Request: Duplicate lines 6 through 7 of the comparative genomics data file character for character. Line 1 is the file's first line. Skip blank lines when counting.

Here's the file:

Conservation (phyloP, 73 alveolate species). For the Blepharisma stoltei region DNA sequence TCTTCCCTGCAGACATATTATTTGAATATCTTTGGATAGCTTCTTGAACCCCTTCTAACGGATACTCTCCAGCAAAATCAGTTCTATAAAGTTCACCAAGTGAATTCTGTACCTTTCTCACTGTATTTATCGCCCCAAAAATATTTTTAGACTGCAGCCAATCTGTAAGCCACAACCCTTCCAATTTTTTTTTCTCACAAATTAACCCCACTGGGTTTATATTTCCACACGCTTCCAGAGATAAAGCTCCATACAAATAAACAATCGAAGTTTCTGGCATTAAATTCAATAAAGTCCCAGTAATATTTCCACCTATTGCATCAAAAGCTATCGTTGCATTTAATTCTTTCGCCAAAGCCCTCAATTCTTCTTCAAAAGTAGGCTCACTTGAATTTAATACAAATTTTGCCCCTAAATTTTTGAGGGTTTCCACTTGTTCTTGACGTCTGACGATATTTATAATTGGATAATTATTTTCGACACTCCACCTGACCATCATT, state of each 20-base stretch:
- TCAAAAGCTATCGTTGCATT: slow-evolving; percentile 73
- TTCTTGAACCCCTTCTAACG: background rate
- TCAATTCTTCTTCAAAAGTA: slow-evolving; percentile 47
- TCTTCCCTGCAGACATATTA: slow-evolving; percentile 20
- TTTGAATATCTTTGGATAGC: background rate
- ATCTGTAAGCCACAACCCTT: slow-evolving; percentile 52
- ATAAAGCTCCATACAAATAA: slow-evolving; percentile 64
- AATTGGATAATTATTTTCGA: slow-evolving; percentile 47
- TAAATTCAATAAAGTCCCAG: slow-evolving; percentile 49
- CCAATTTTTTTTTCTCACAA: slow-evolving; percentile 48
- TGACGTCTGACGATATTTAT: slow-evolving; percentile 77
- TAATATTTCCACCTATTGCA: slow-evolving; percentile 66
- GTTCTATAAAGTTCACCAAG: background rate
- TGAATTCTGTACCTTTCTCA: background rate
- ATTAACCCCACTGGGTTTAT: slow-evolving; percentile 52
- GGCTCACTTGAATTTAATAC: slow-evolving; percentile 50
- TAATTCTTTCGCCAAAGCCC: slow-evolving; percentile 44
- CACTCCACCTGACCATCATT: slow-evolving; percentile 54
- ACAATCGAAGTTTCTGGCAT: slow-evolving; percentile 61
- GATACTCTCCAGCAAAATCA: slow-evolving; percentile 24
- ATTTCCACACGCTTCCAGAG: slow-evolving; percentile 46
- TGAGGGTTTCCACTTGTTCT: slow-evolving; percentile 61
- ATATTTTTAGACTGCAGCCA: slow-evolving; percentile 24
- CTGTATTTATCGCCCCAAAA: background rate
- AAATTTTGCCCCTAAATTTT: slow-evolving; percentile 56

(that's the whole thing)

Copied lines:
- TTTGAATATCTTTGGATAGC: background rate
- ATCTGTAAGCCACAACCCTT: slow-evolving; percentile 52